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4 ways to get on top of your finances in 2019

Want 2018 to be the year you master your finances? Our handy cheat sheet will help you get where you want to be.

19 November 2018 5 min read

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Want 2019 to be the year you master your finances? Our top 4 tips will help you get to where you want to be.

Few things can make your heart feel fit to burst with possibilities like the new year. It’s a fresh start. 365 days of new opportunities. And mastering your finances can certainly help you get closer to your goals and resolutions.

When it comes to your finances there are 4 main areas to look at: your bills, your accounts, your debts and your savings. Here’s what you can do to get your finances in top shape in 2019.

The average British household spends £587 a week on bills. But you could spend much less — and save hundreds of pounds — by switching to cheaper deals.

For example, the Energy Helpline reckons households can save up to £537 a year by switching energy supplier. Similarly, changing your broadband package could save you up to £336. That’s £873 a year (or £73 a month) saved without quitting your daily latte.

Switching energy supplier

Switching energy supplier is usually straightforward. Your new supplier will handle the switch, and there won’t be any interruption of service. You can find the best deal for you, based on your usage, simply by logging into ClearScore and heading to the 'Offers' page.

If you’re not able to switch because your locked into a fixed plan, it’s worth trying other ways to cut your energy bills, such as running your home more efficiently.

Changing broadband provider

Broadband packages usually have a cheap introductory period, after which the price goes up. The UK market is very competitive, and providers come out with new offers throughout the year. So, switching could mean faster speeds for less money.

Switching your broadband involves setting up a new router and, possibly, spending a few hours offline. But time the switch so it happens while you’re at work, and you won’t notice.

Don’t want to switch? Try haggling

MoneySavingExpert found that 76% of broadband customers who haggle get a discount, an upgrade or both. The trick is to try at the end of your contract, as your provider will be keen to keep your custom.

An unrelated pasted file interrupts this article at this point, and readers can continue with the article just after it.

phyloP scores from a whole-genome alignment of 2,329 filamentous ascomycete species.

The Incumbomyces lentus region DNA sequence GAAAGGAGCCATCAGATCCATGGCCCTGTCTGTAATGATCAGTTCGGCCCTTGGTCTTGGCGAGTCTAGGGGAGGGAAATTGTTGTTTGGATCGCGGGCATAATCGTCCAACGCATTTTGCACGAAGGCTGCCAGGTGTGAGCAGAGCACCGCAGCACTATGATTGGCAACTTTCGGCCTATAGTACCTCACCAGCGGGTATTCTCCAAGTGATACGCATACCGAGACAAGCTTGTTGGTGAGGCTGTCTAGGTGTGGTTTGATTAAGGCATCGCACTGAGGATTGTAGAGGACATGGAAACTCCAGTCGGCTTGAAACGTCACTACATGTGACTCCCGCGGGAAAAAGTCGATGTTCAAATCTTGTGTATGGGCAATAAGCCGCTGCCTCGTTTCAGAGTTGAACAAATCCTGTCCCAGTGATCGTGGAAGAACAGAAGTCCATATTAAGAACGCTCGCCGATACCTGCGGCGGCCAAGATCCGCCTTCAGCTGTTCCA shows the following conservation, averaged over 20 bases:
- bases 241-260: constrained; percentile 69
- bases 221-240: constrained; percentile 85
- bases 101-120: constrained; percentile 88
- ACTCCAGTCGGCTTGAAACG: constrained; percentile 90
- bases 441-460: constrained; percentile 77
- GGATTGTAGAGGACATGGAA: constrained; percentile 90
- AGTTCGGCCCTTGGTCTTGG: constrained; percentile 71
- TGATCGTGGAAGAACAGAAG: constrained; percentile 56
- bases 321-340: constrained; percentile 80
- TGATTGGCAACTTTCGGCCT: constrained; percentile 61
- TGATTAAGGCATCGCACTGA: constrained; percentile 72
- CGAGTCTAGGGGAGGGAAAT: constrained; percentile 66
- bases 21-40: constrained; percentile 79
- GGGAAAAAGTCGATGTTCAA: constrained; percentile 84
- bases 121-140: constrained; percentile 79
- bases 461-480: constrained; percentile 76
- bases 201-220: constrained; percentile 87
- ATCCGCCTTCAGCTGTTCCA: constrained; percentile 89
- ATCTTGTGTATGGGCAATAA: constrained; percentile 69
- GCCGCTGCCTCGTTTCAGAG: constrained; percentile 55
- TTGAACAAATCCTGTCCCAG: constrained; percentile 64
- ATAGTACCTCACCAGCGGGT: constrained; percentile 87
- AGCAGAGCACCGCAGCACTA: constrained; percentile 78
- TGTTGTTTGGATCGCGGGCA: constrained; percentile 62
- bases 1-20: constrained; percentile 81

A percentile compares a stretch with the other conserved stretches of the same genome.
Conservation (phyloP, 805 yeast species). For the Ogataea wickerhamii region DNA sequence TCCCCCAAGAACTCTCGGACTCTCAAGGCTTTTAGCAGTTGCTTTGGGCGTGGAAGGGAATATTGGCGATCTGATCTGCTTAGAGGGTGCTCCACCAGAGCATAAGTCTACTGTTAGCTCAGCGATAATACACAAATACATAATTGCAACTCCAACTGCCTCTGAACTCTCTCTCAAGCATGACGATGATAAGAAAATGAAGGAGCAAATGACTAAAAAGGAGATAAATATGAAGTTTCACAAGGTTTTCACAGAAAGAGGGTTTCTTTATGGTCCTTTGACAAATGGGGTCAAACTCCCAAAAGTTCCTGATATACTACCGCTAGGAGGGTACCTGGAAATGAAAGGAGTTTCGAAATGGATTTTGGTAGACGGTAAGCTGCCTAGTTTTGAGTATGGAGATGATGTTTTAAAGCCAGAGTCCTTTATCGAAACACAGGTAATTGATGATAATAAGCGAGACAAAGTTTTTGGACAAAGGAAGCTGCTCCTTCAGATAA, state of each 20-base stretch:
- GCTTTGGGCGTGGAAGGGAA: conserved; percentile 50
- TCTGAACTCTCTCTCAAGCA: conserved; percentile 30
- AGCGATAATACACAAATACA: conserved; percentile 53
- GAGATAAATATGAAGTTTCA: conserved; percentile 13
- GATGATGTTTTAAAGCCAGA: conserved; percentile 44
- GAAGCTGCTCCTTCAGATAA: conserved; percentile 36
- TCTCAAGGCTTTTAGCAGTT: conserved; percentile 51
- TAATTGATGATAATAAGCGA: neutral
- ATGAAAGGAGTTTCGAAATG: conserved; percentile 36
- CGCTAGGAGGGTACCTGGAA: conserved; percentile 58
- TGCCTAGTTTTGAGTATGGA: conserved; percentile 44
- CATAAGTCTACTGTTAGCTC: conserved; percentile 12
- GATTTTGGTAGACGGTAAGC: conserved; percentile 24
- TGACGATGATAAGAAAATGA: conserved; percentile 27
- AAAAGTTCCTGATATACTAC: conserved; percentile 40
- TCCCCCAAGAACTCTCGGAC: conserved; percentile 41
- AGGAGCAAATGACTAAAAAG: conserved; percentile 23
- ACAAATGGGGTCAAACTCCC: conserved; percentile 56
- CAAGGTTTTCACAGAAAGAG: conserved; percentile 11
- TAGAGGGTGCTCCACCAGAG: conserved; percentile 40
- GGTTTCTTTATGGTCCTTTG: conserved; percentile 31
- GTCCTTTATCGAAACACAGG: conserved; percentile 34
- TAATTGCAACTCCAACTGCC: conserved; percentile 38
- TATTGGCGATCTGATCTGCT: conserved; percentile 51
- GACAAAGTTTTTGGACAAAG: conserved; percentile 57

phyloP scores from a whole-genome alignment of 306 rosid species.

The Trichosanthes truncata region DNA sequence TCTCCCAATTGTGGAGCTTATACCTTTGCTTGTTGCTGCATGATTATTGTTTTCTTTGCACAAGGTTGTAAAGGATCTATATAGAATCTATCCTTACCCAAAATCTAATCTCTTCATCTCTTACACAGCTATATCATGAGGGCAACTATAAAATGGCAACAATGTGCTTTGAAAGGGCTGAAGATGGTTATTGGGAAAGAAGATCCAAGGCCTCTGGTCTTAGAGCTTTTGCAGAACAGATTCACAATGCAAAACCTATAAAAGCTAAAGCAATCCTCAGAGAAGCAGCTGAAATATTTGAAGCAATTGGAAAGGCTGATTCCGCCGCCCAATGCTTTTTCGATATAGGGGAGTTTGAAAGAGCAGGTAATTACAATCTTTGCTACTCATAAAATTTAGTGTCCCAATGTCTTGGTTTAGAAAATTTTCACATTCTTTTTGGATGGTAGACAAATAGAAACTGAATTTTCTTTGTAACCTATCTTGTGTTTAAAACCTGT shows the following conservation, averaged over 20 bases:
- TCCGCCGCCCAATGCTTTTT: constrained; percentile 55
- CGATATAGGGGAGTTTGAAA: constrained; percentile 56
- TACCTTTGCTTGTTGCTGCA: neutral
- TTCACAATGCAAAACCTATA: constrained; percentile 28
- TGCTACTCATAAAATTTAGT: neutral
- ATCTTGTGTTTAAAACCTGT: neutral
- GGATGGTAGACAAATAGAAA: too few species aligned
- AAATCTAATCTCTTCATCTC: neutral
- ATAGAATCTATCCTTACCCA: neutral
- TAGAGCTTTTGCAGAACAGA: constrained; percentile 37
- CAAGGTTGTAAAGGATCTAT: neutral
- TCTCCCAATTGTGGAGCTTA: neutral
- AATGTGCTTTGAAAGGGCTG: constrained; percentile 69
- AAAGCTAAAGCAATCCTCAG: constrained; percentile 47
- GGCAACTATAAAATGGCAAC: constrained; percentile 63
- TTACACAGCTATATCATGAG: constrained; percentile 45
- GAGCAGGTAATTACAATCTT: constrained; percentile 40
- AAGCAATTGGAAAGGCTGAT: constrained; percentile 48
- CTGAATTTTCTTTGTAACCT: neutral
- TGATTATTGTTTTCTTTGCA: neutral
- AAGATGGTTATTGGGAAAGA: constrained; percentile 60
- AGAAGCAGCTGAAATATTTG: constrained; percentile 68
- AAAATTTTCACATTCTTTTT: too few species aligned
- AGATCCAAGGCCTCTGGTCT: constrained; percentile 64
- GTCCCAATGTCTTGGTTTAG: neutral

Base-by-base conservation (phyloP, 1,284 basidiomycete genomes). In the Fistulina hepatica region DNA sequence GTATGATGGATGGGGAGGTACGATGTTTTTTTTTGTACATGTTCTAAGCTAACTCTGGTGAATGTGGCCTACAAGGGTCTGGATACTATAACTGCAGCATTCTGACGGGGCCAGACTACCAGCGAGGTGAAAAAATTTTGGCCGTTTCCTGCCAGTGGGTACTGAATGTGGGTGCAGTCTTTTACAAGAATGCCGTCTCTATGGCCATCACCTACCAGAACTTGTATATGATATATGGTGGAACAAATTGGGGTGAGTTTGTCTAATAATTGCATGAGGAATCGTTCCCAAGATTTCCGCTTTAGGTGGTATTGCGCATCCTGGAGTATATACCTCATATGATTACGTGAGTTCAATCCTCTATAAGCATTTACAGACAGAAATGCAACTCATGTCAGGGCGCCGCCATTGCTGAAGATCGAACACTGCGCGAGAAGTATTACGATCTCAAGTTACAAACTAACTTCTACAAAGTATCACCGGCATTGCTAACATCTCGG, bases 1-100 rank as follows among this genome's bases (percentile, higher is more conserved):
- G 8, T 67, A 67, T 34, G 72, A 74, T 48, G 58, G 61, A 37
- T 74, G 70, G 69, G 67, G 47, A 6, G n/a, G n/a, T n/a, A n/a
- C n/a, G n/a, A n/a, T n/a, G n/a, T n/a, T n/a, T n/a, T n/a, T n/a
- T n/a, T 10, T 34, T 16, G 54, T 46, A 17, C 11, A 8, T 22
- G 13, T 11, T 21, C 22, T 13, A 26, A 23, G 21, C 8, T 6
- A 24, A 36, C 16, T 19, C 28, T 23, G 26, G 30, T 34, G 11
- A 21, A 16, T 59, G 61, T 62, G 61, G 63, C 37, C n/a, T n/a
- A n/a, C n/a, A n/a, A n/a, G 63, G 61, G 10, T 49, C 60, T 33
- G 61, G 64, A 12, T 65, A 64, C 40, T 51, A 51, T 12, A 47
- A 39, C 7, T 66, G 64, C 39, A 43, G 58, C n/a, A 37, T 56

Can you slash other outgoings?

It’s also worth checking if you could save on other bills. For example:

  • According to CompareTheMarket, new car insurance costs £428.65 on average, while renewing your old policy could cost up to £793.73.

  • Is your mobile contract about to expire? If your phone is still in good shape, it may be worth switching to a SIM-only plan

Interest rates went up for the first time in 10 years in 2017, and they may go up again in 2018.

Although last years’ increase and any future increases will be relatively small compared to the rates of 2007 (when they were above 5%), it could end up costing consumers quite a bit more on credit – especially if we’re talking large amounts of money such as your mortgage.

If you do have a mortgage, your monthly repayments could be about to increase. In which case you may want to consider remortgaging to make sure you’re paying the cheapest rate you can.

If you don’t have a mortgage but you’ve been thinking of buying a home, now may be a good time to take the plunge. By opting for a fixed rate mortgage, you could lock in a good interest rate (and a cheaper monthly repayment) for up to five years.

When it comes to cards and loans, the interest rate hike may affect the terms on offer on new products. You may start to see offer periods on 0% interest rate cards get shorter and you may notice credit cards and loans now come with higher APRs. If you’re planning on taking out credit anyway this year, you could save money by committing before interest rates are increased again.

On the plus side, if you have savings you could be about to benefit as the interest rate hike is passed on to consumers. It means now may be a great time to review your savings account or start one if you haven't already.